M-m-m-my Corona: Journal #2

The ideas, thoughts, and resources that follow are intentionally not in any sort of logical order. Just where my mind, my fingers, and Google have taken me as I try to learn more about COVID-19 and its impact on our world.

1) There are various COVID-19 trackers out there that I follow.

The first is created by a group of first generation Chinese immigrants who are actually from Wuhan (the hardest COVID-19-hit region of China). They also happen to be machine learning experts. The head of the group recently lost his uncle to the disease, so this project is very real to him. They use a variety of "data crawlers, APIs, and user submissions" to keep their numbers up-to-date in real time.

Their numbers are always a little ahead of "official" numbers, but as with most crowdsourcing projects, the "people" are almost always faster than organizations. It's a great resource.

As for a more official resource, Johns Hopkins has an interactive map that is very informative (if not maybe a little too informative). Great if you don't trust the people-generated resource.

2) Another tracker, but this is for testing.

This tracker was a combined effort from a researcher at a firm that discovers new medicines and two journalists from The Atlantic. Again, another community-driven tracker that uses the power of the people to keep things up-to-date. The tracker includes the overall testing numbers for the U.S. and each individual state.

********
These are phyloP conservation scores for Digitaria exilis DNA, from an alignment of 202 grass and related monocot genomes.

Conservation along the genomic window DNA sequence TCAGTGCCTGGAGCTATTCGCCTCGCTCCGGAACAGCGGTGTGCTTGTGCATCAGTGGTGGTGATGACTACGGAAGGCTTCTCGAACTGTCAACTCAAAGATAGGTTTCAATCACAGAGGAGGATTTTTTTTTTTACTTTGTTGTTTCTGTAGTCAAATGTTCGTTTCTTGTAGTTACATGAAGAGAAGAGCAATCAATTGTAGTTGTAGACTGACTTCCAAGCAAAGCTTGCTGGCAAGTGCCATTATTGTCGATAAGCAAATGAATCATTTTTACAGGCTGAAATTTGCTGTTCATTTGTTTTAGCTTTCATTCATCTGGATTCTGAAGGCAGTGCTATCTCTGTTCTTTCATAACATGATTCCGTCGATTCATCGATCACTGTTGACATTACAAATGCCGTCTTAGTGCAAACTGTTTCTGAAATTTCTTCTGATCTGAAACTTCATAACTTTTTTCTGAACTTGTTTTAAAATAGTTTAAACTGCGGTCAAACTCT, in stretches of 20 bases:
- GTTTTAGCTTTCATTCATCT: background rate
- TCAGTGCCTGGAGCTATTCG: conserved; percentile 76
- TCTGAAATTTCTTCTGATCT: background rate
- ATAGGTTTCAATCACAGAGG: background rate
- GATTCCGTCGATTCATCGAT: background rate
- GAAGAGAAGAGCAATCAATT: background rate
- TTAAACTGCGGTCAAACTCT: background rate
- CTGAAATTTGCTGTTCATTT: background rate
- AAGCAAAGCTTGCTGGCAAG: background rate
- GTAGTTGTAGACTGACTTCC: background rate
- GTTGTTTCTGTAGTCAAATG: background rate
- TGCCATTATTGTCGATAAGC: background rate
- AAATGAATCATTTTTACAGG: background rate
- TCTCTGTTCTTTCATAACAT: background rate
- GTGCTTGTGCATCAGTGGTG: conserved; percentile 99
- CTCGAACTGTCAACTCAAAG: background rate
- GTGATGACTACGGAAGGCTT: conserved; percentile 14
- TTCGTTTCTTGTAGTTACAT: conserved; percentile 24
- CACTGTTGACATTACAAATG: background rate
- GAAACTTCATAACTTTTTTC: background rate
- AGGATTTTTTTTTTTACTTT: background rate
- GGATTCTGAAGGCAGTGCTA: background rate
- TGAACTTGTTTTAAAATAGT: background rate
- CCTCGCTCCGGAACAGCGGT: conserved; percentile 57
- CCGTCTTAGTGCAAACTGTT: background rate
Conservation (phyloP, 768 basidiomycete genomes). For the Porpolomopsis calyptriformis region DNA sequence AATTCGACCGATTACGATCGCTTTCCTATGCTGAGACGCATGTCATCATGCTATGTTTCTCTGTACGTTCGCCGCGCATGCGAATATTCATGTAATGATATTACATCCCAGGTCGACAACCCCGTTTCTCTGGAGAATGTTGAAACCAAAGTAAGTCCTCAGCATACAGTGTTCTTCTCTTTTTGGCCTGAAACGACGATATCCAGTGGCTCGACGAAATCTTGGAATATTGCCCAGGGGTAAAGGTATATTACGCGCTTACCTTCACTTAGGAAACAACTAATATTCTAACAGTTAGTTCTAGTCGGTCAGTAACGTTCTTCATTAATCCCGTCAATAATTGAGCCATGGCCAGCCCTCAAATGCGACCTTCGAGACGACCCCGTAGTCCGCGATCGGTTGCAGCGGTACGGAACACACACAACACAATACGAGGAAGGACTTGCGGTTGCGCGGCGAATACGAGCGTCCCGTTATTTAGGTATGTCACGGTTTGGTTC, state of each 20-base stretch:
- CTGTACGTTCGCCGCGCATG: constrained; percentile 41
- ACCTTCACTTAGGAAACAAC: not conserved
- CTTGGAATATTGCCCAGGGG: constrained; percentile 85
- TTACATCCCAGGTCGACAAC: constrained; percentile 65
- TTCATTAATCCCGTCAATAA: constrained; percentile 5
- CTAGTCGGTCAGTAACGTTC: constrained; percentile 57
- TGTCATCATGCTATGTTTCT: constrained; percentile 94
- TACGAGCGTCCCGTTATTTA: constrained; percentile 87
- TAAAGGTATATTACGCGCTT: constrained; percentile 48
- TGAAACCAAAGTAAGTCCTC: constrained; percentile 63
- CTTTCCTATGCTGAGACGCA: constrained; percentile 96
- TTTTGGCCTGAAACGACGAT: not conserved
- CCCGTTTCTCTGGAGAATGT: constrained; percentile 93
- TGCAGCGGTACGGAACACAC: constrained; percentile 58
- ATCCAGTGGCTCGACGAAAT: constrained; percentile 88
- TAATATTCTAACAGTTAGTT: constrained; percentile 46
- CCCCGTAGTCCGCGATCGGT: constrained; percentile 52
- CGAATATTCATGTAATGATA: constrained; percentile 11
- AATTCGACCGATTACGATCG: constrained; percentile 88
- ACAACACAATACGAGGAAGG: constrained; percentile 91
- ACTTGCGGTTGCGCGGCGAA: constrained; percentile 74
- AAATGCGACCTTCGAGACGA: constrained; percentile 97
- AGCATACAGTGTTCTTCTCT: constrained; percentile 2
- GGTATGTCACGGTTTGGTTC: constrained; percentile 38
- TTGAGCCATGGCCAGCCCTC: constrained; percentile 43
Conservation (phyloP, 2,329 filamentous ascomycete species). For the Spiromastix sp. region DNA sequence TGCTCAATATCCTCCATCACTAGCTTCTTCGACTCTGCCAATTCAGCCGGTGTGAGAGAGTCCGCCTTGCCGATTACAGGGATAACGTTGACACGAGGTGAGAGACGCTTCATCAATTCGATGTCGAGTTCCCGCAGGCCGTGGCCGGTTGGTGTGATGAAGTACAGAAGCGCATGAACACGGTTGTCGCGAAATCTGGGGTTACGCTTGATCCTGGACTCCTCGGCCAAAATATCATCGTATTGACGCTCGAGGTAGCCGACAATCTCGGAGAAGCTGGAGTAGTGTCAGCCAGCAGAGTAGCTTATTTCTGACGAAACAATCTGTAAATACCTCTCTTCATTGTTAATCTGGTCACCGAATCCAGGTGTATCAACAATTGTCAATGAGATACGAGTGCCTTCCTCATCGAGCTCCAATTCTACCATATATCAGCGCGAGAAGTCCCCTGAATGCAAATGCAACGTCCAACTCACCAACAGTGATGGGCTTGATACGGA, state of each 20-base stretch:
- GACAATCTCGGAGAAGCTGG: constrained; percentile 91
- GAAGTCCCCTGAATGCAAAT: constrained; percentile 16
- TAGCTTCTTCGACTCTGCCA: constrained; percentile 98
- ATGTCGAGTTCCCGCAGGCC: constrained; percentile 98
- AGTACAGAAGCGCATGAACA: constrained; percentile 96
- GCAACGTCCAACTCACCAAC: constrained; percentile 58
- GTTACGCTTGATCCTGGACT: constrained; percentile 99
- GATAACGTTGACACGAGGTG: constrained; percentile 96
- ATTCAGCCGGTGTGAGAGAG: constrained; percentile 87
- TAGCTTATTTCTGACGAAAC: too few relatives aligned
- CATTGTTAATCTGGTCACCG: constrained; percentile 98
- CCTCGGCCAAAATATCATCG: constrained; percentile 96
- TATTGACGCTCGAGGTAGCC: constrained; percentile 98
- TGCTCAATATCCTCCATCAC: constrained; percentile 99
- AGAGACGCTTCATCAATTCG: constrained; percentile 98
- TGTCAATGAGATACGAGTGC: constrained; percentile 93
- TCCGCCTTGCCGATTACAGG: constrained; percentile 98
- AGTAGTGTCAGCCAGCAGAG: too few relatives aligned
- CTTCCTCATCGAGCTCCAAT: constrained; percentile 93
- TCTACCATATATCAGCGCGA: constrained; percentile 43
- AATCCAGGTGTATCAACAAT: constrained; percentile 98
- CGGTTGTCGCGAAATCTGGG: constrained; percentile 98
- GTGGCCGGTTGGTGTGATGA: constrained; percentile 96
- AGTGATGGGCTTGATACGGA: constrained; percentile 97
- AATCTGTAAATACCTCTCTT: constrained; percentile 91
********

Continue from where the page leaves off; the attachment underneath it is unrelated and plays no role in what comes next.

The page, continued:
Combine that with this list of COVID-19 test counts from across the globe and you get a picture of where the U.S. falls on testing compared to the rest of the world.

Just to give you some perspective:

- The U.S. has tested (as of 9:26 ET this morning) 111,638 people.

- That's approximately 341 tests per million citizens.

- Italy is at approximately 2,458 tests per million citizens.

- South Korea is at 5,570 tests per million citizens.

We must do better. We're trying, but testing is just the first step. Contact tracing is also critical.

3) This guy tweets a daily chart comparing infection rates in various countries.

@Nathan510edge started this chart on the r/dataisbeautiful subreddit, but then he moved it to Twitter as a daily update. It's a good visual to compare where we are in relation to countries who had earlier outbreaks.

4) Interesting FAQ on the science of COVID-19.

I wish it had more links to source articles, but as a general overview, it's not bad.

More to come.

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